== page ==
The most basic function of the brain is to keep the rest of the body alive. It doesn’t get much more important than that, and yet we don’t talk about it.
This 1.4kg or so bodily organ was once regarded as relatively unimportant compared to the rest of the body. The Ancient Egyptians when mummifying bodies would scoop out the brain and throw it away, whilst carefully preserving the heart. Aristotle thought the brain was simply a radiator used to cool the blood, and the French scientist, Descartes, giving it slightly more credence, only went so far as to say it was a form of antenna, by which the spirit might communicate with the body. It is only now that the full wonder of the brain is being realised, with new discoveries about its function being made every day.
At this recent #RunAndTalk event, I was leading the group across a main road when I overheard some of the runners behind me talking. One was speaking openly about her recent mental ill-health, her experiences then and where she was now. This led to another runner sharing details of her own situation, and before long the two were comparing notes and sharing insights into their own lived experiences. This frank and uninhibited discussion was refreshing. Amongst the group listening there was no stigma, no shame, no embarrassment.
Research tells us that this conversation was probably made easier due to the fact that movement was involved, releasing some of those feel-good hormones that I mentioned earlier – serotonin, endorphins, dopamine – but particularly oxytocin, the ‘love hormone’ that can be released when in the company of friends and loved ones. Combine that with forward movement and a lack of eye contact, and you have the perfect recipe for being able to talk openly.
Sometimes a mental health problem can be the elephant in the room – we know about a person’s ill-health but no-one wants to talk about it. Other times there is no elephant – a person cannot or will not speak about their mental health to the point where finding out that an outwardly smiley, happy person is actually suffering can be a complete shock. Ruby Wax, American actress and comedian who herself has depression, said “It’s so common, it could be anyone. The trouble is, nobody wants to talk about it. And that makes everything worse.”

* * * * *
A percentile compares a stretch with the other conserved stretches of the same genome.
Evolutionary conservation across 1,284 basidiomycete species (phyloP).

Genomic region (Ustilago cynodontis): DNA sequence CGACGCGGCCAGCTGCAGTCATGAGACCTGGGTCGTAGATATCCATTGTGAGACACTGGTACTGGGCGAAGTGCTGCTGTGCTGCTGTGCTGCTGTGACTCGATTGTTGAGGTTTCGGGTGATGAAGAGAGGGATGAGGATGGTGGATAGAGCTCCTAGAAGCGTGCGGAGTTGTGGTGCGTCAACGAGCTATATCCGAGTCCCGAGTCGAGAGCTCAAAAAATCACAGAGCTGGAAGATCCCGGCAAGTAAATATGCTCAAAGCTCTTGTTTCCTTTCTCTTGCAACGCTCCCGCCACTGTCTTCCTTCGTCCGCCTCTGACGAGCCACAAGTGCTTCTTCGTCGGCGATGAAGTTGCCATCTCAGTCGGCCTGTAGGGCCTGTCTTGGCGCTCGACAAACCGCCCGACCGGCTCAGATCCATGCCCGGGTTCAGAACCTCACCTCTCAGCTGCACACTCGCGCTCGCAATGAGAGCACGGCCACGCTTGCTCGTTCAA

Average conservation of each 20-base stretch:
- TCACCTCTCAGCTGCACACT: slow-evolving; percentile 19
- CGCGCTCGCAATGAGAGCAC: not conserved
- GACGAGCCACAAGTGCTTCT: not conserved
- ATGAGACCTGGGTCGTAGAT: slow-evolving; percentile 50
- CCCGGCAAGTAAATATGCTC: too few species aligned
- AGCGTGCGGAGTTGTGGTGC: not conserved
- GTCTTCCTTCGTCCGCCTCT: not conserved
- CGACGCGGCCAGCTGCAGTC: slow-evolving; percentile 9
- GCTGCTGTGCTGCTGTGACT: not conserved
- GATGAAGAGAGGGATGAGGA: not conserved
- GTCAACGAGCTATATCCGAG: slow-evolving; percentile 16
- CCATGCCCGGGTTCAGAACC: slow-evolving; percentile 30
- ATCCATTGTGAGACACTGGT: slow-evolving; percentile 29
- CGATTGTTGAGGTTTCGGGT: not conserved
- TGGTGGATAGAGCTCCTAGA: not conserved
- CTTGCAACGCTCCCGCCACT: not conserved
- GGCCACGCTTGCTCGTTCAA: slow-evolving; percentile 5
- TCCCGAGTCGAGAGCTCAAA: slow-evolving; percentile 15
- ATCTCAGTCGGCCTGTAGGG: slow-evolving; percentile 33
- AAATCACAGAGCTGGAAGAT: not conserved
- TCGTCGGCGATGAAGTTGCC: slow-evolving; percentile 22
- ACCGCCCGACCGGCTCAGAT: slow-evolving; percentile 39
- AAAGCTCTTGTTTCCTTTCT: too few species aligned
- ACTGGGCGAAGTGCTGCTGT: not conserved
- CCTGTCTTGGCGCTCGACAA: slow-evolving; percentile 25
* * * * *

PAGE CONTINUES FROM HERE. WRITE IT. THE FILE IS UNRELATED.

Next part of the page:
Approximately one in four people in the UK will experience a mental health problem each year, and while this number has not changed significantly in recent times, it appears that how people are coping with mental health problems is getting worse, as the number of people who self-harm or have suicidal thoughts is increasing.
If we have any chance of fully understanding the myriad of experiences endured by those with mental ill-health, we have to talk about it. We have to shake off the stigma, break down the barriers, and put mental health on a par with physical health.
Saturday 10 October is World Mental Health Day 2020. It will no doubt look very different to previous years, but is arguably the most important one yet. As a club we won’t be hosting our usual large #RunAndTalk sessions. However we will be asking all our runners to #DoOneThing.
Maybe they will lace up their trainers again for the first time since lock-down. Maybe they will encourage a friend or family member to go for a gentle walk. Maybe they will do something at work or at home, start a conversation, ask someone how they are. And then ask them again.
Whatever it is, we will support them to make a positive change, to take that first step in supporting themselves or somebody else.
- Kate is a Mental Health Champion for Muddy Runners – an England Athletics affiliated club and RunTogether group. Kate also documents her experiences through her own blog – themindrunner.co.uk
- Click here for more information on the England Athletics #RunAndTalk programme.